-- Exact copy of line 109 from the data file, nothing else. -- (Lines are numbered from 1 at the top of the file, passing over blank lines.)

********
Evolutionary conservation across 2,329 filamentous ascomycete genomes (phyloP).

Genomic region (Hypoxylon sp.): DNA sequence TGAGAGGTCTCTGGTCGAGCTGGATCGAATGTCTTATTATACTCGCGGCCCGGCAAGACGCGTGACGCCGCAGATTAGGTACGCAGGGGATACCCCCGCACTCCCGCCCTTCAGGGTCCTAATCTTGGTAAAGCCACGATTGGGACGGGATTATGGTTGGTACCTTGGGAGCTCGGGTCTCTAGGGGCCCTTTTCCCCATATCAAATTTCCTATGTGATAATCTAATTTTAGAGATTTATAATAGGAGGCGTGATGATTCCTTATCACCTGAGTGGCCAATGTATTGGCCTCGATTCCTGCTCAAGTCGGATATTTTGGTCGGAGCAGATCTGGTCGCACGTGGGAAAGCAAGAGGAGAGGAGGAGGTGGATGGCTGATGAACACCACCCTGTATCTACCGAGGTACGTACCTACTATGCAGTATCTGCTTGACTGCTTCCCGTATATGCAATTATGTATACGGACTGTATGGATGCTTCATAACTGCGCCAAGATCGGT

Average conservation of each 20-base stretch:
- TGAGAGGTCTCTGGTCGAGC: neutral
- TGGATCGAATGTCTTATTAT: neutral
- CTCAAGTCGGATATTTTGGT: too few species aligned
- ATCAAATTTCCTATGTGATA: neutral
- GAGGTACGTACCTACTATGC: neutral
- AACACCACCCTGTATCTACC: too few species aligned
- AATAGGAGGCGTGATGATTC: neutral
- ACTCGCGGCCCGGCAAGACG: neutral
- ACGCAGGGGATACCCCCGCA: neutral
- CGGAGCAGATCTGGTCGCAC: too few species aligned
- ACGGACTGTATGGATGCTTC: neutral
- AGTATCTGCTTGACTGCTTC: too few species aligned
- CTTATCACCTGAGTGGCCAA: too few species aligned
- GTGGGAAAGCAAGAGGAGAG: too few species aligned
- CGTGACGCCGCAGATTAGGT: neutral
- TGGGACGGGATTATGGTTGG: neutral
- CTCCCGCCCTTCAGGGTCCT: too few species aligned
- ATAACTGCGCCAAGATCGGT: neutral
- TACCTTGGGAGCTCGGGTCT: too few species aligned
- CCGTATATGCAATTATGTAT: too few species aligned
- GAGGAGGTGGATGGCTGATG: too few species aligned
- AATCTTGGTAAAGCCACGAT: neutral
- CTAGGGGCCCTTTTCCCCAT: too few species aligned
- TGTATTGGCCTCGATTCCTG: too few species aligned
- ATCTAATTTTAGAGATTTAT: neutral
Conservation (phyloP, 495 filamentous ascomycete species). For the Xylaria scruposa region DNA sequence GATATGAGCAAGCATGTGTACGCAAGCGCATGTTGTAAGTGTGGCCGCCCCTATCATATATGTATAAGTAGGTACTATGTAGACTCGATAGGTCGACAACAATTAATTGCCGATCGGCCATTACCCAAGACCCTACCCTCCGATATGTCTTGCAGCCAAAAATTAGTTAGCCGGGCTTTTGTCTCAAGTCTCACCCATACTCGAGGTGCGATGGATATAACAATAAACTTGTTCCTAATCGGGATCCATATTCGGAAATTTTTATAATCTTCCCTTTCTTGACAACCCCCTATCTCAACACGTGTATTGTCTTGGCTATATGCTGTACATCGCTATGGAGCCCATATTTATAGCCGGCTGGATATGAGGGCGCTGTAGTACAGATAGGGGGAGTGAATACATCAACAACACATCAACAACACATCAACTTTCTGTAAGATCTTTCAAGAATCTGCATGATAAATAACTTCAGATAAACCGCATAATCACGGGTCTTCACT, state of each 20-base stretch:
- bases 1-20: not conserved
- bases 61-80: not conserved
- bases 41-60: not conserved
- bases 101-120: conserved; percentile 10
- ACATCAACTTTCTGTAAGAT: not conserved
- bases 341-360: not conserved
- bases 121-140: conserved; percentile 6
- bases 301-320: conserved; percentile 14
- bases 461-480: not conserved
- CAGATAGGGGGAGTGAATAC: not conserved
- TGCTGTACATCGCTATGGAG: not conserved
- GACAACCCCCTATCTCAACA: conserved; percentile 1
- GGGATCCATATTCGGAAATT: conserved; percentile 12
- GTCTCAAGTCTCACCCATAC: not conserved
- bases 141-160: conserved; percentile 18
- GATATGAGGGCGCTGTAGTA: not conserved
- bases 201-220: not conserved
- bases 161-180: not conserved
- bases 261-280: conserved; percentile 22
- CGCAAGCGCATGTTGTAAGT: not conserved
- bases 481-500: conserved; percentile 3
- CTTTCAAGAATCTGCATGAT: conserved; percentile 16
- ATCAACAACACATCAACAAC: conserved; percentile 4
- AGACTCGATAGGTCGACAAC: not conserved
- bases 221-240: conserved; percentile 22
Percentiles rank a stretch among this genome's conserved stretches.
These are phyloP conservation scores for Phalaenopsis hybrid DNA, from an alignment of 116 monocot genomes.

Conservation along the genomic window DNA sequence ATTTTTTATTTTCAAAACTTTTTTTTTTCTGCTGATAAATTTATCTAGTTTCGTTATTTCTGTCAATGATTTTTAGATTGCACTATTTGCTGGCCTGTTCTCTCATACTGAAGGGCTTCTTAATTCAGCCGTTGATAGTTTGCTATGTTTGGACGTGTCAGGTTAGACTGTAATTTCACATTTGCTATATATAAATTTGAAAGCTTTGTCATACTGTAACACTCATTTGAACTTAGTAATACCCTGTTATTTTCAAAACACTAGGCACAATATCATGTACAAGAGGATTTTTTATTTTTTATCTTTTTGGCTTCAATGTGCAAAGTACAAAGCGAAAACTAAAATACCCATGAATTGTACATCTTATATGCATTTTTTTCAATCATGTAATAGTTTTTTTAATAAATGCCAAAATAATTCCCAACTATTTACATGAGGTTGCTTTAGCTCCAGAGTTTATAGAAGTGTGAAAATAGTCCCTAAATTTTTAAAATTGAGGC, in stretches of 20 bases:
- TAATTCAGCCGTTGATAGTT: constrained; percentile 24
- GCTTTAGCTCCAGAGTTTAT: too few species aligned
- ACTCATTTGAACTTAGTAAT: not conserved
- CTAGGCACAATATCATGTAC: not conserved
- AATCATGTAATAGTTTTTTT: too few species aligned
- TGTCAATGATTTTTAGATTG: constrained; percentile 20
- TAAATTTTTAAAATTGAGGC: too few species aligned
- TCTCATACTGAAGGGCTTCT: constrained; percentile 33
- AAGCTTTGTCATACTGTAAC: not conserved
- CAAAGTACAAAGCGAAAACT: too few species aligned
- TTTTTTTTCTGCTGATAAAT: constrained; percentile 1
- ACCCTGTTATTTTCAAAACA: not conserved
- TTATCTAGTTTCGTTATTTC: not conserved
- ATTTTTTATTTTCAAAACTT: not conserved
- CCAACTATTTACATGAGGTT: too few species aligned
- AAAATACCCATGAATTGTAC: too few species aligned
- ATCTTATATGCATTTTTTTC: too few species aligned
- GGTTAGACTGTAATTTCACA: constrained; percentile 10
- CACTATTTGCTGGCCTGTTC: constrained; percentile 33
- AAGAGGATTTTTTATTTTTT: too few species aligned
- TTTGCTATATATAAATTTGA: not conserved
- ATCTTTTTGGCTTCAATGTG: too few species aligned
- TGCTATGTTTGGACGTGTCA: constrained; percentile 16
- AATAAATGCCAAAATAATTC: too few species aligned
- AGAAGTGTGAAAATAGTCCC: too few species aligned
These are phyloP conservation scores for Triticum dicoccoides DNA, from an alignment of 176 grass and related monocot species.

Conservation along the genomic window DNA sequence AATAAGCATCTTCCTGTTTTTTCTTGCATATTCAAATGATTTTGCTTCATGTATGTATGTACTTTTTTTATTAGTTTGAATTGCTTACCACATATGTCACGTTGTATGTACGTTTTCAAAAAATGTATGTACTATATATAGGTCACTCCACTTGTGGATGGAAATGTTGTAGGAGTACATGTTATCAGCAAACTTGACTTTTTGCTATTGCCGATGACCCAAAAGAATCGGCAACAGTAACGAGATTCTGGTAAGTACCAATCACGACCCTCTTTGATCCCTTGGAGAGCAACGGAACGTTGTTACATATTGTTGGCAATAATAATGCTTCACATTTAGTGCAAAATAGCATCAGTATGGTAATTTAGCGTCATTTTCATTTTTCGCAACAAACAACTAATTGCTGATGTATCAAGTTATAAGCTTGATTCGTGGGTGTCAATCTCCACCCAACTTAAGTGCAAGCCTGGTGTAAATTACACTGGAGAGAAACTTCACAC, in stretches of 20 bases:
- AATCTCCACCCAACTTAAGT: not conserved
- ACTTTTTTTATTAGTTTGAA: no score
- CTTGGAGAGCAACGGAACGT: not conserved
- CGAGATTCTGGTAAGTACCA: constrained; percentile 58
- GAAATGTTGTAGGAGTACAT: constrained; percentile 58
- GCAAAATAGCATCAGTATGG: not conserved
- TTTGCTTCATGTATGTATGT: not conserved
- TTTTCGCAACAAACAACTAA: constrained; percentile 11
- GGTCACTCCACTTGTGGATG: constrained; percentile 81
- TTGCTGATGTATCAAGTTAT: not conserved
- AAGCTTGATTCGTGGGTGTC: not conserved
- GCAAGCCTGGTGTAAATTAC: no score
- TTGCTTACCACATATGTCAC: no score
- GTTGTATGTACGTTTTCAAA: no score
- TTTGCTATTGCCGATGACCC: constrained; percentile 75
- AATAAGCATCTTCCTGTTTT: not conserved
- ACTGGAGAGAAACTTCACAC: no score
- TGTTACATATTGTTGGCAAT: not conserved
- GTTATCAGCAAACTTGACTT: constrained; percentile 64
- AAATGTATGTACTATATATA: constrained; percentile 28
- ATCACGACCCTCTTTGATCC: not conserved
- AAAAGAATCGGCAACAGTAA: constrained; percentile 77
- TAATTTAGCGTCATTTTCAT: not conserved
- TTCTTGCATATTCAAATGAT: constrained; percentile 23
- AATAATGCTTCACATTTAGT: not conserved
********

- AATAATGCTTCACATTTAGT: not conserved